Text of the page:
Dueling is legal in Paraguay as long as all competitors are registered blood donors and there are medical staff on hand.

To learn how to terere watch this video: http://www.ozy.com/good-sht/terer-paraguays-social-tea/1453.article. Be aware that, if you touch fingers when passing the guampa….that’s considered flirting!

The toughest job you’ll ever love is exactly that. I’ve been challenged. I’ve been changed. I’ll never be the same again. Let’s all thank the universe! If the coming year is anything like the first, it promises more adventures, memories, friends, bonding, skills, learning, sharing and a positive impact on the lives of my community members. Blessed and grateful am I.

Until next time…Jajatopata!

Categories: Peace Corps Paraguay | Tags: , , , , | 3 Comments

Reframing and Being Present

August 20, 2013

“So, ask yourself: What can you do right now to see the other side of change, in spite of the anxiety?” -Sumitha Bhandarkar

Reframing is perhaps one of the most critical skills I have honed in the year since arriving in PY. I’m not talking about reframing doorways or watercolors for the wall; I’m referring to perspective, the situation that isn’t going as planned and will drive you crazy if you don’t reframe into something more tolerable, if you don’t shift your perspective toward the positive, if you don’t look for the lesson it’s trying to teach; it’s the moment that offers its lesson cleverly wrapped as frustration, a set back, or a plan gone awry.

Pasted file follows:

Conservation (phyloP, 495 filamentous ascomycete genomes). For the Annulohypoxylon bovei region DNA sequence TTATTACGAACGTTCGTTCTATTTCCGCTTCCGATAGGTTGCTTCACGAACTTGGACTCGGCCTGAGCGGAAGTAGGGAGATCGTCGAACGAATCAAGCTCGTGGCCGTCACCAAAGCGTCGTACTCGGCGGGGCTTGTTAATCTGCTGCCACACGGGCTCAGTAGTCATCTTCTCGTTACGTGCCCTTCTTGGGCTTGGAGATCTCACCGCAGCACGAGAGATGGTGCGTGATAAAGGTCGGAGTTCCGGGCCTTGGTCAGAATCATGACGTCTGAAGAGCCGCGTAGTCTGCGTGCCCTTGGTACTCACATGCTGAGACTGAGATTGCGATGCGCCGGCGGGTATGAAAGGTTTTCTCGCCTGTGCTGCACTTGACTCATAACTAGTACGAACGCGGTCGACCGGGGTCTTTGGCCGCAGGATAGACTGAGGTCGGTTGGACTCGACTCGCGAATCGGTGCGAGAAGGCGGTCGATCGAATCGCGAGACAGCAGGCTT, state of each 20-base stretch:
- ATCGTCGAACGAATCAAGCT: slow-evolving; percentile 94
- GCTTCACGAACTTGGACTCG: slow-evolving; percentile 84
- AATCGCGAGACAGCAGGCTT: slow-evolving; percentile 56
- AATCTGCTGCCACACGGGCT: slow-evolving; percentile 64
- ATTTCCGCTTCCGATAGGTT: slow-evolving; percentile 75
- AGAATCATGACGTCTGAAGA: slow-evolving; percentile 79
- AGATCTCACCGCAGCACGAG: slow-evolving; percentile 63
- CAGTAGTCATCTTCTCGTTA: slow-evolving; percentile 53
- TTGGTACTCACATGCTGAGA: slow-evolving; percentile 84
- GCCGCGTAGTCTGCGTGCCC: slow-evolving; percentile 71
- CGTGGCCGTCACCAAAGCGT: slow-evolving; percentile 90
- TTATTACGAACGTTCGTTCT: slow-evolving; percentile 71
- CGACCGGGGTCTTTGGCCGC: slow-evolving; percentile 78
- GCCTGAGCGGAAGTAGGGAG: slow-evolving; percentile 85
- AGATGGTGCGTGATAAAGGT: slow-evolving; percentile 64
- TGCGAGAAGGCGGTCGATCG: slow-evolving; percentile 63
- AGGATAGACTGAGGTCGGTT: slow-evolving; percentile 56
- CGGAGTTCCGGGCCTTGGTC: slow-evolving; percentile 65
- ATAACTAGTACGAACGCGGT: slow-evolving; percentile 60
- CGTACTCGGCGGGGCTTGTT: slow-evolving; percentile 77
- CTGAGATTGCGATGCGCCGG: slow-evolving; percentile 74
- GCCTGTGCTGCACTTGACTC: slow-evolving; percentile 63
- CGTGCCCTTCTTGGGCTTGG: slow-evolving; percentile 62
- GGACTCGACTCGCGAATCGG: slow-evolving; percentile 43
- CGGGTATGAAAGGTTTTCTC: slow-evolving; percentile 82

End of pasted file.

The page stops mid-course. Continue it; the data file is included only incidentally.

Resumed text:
This past week I had two excellent opportunities to further develop this practice: a late bus and doing business at the bank. My usual excursions into the next town are a casual affair requiring a minimum half day of my time due to bus schedules. I am only hurried to ensure I reach the bus terminal on time but, once there, it’s pretty tranquilo. On this day, I was meeting a brand new volunteer who had just moved to town and had promised him lunch, English conversation, and a tour of the town to get him grounded. Today, I had no time to spare; I had scheduled every available moment intown. Today, the bus was an unprecedented 40 minutes late. Really? Today of all days? Ok, I get it: a ‘reframing’ opportunity right here. Attitude adjustment time and asking myself how I could look at this situation differently. First, I reminded myself that it would all be ok in the end, regardless of the time we had or didn’t. We weren’t negotiating a hostage situation; it was lunch. Then I decided to make better use of all this extra time available to me. I began bargaining with my plan, seeing what could be condensed or eliminated once I got to town. I began calculating costs for my next vacation. I practiced guaraní vocabulary using the various objects within sight. Magically, the time passed much more quickly. Once intown I rushed to the bank on the way to meeting the new volunteer, thinking “This will just take a minute” and feigned patience while waiting my turn in line. When it was my turn to step to the counter, another bank employee appeared at the teller with an urgent project that needed his attention immediately and seemed to take forever. REALLY? Do you really need to count all that money now? This can’t wait until the line has cleared? I don’t have time to wait, folks! Hence began the mental gymnastics to turn my impatient thoughts into something more productive. I listened to my inner ramblings from outside myself and recognized this as yet another ‘reframing’ opportunity, muttering under my breath that there’s probably something to be learned here somewhere but what the hell is the damn lesson this time???? Surely, haven’t I already learned it?? Clearly, the universe felt I needed more practice and this was it’s reminder to just cool my jets, Chickie.